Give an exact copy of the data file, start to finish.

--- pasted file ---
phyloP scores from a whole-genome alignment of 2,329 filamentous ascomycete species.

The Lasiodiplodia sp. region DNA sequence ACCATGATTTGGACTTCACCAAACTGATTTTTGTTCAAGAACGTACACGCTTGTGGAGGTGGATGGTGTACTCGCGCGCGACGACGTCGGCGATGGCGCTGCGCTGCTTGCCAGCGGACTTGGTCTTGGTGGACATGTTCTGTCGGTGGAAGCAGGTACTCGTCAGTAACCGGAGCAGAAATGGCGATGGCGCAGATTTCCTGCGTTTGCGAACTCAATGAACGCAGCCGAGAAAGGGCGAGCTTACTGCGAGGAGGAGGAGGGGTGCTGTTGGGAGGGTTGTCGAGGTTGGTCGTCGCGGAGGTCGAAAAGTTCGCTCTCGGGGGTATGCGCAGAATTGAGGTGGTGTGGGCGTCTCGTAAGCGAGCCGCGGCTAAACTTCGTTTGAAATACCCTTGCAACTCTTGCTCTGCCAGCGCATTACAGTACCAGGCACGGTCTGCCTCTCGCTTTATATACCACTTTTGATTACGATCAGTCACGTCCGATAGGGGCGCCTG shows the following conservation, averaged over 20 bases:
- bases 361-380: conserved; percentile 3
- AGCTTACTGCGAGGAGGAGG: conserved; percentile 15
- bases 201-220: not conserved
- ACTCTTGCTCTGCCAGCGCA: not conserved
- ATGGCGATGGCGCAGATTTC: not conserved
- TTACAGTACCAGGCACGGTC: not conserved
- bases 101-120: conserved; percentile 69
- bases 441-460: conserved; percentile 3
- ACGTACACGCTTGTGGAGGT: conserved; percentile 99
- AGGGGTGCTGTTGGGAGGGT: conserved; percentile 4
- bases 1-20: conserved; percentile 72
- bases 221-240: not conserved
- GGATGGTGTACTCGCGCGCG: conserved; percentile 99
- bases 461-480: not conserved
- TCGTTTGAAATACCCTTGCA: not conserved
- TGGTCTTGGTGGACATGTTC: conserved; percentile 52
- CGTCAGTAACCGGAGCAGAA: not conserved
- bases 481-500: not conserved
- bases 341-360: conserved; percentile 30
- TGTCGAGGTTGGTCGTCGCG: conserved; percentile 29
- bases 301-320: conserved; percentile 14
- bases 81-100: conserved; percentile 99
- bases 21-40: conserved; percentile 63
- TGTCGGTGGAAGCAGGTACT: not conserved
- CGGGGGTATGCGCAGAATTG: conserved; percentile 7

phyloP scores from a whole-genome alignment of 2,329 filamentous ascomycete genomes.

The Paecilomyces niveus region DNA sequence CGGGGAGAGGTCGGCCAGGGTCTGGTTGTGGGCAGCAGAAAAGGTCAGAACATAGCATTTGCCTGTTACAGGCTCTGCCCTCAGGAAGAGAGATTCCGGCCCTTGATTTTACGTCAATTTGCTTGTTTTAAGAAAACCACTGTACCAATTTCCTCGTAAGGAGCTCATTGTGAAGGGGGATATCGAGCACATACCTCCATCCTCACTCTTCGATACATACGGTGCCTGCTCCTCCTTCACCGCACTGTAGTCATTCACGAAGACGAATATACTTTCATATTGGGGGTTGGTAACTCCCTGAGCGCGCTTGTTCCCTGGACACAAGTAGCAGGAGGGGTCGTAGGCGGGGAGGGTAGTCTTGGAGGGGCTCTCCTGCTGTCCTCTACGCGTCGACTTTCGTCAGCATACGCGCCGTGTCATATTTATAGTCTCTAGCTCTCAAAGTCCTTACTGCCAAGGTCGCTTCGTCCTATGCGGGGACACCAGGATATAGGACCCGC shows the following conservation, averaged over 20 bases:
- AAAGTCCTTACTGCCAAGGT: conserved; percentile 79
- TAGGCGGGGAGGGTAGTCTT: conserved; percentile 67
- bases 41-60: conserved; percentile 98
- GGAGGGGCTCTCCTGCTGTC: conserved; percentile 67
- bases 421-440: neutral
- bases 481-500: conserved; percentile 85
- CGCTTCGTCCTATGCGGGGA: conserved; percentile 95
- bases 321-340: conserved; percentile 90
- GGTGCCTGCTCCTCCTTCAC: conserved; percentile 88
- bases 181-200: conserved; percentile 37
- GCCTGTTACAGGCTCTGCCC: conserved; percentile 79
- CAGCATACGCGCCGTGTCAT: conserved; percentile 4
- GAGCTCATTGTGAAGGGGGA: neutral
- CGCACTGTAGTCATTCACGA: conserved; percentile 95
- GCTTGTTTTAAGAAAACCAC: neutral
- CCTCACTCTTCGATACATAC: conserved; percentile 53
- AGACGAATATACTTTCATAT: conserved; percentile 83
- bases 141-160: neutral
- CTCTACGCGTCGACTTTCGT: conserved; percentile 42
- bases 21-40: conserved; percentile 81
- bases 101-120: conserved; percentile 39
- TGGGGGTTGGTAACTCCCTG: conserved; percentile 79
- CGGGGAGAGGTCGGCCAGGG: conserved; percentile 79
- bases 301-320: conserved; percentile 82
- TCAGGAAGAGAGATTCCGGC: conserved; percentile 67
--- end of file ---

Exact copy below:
phyloP scores from a whole-genome alignment of 2,329 filamentous ascomycete species.

The Lasiodiplodia sp. region DNA sequence ACCATGATTTGGACTTCACCAAACTGATTTTTGTTCAAGAACGTACACGCTTGTGGAGGTGGATGGTGTACTCGCGCGCGACGACGTCGGCGATGGCGCTGCGCTGCTTGCCAGCGGACTTGGTCTTGGTGGACATGTTCTGTCGGTGGAAGCAGGTACTCGTCAGTAACCGGAGCAGAAATGGCGATGGCGCAGATTTCCTGCGTTTGCGAACTCAATGAACGCAGCCGAGAAAGGGCGAGCTTACTGCGAGGAGGAGGAGGGGTGCTGTTGGGAGGGTTGTCGAGGTTGGTCGTCGCGGAGGTCGAAAAGTTCGCTCTCGGGGGTATGCGCAGAATTGAGGTGGTGTGGGCGTCTCGTAAGCGAGCCGCGGCTAAACTTCGTTTGAAATACCCTTGCAACTCTTGCTCTGCCAGCGCATTACAGTACCAGGCACGGTCTGCCTCTCGCTTTATATACCACTTTTGATTACGATCAGTCACGTCCGATAGGGGCGCCTG shows the following conservation, averaged over 20 bases:
- bases 361-380: conserved; percentile 3
- AGCTTACTGCGAGGAGGAGG: conserved; percentile 15
- bases 201-220: not conserved
- ACTCTTGCTCTGCCAGCGCA: not conserved
- ATGGCGATGGCGCAGATTTC: not conserved
- TTACAGTACCAGGCACGGTC: not conserved
- bases 101-120: conserved; percentile 69
- bases 441-460: conserved; percentile 3
- ACGTACACGCTTGTGGAGGT: conserved; percentile 99
- AGGGGTGCTGTTGGGAGGGT: conserved; percentile 4
- bases 1-20: conserved; percentile 72
- bases 221-240: not conserved
- GGATGGTGTACTCGCGCGCG: conserved; percentile 99
- bases 461-480: not conserved
- TCGTTTGAAATACCCTTGCA: not conserved
- TGGTCTTGGTGGACATGTTC: conserved; percentile 52
- CGTCAGTAACCGGAGCAGAA: not conserved
- bases 481-500: not conserved
- bases 341-360: conserved; percentile 30
- TGTCGAGGTTGGTCGTCGCG: conserved; percentile 29
- bases 301-320: conserved; percentile 14
- bases 81-100: conserved; percentile 99
- bases 21-40: conserved; percentile 63
- TGTCGGTGGAAGCAGGTACT: not conserved
- CGGGGGTATGCGCAGAATTG: conserved; percentile 7

phyloP scores from a whole-genome alignment of 2,329 filamentous ascomycete genomes.

The Paecilomyces niveus region DNA sequence CGGGGAGAGGTCGGCCAGGGTCTGGTTGTGGGCAGCAGAAAAGGTCAGAACATAGCATTTGCCTGTTACAGGCTCTGCCCTCAGGAAGAGAGATTCCGGCCCTTGATTTTACGTCAATTTGCTTGTTTTAAGAAAACCACTGTACCAATTTCCTCGTAAGGAGCTCATTGTGAAGGGGGATATCGAGCACATACCTCCATCCTCACTCTTCGATACATACGGTGCCTGCTCCTCCTTCACCGCACTGTAGTCATTCACGAAGACGAATATACTTTCATATTGGGGGTTGGTAACTCCCTGAGCGCGCTTGTTCCCTGGACACAAGTAGCAGGAGGGGTCGTAGGCGGGGAGGGTAGTCTTGGAGGGGCTCTCCTGCTGTCCTCTACGCGTCGACTTTCGTCAGCATACGCGCCGTGTCATATTTATAGTCTCTAGCTCTCAAAGTCCTTACTGCCAAGGTCGCTTCGTCCTATGCGGGGACACCAGGATATAGGACCCGC shows the following conservation, averaged over 20 bases:
- AAAGTCCTTACTGCCAAGGT: conserved; percentile 79
- TAGGCGGGGAGGGTAGTCTT: conserved; percentile 67
- bases 41-60: conserved; percentile 98
- GGAGGGGCTCTCCTGCTGTC: conserved; percentile 67
- bases 421-440: neutral
- bases 481-500: conserved; percentile 85
- CGCTTCGTCCTATGCGGGGA: conserved; percentile 95
- bases 321-340: conserved; percentile 90
- GGTGCCTGCTCCTCCTTCAC: conserved; percentile 88
- bases 181-200: conserved; percentile 37
- GCCTGTTACAGGCTCTGCCC: conserved; percentile 79
- CAGCATACGCGCCGTGTCAT: conserved; percentile 4
- GAGCTCATTGTGAAGGGGGA: neutral
- CGCACTGTAGTCATTCACGA: conserved; percentile 95
- GCTTGTTTTAAGAAAACCAC: neutral
- CCTCACTCTTCGATACATAC: conserved; percentile 53
- AGACGAATATACTTTCATAT: conserved; percentile 83
- bases 141-160: neutral
- CTCTACGCGTCGACTTTCGT: conserved; percentile 42
- bases 21-40: conserved; percentile 81
- bases 101-120: conserved; percentile 39
- TGGGGGTTGGTAACTCCCTG: conserved; percentile 79
- CGGGGAGAGGTCGGCCAGGG: conserved; percentile 79
- bases 301-320: conserved; percentile 82
- TCAGGAAGAGAGATTCCGGC: conserved; percentile 67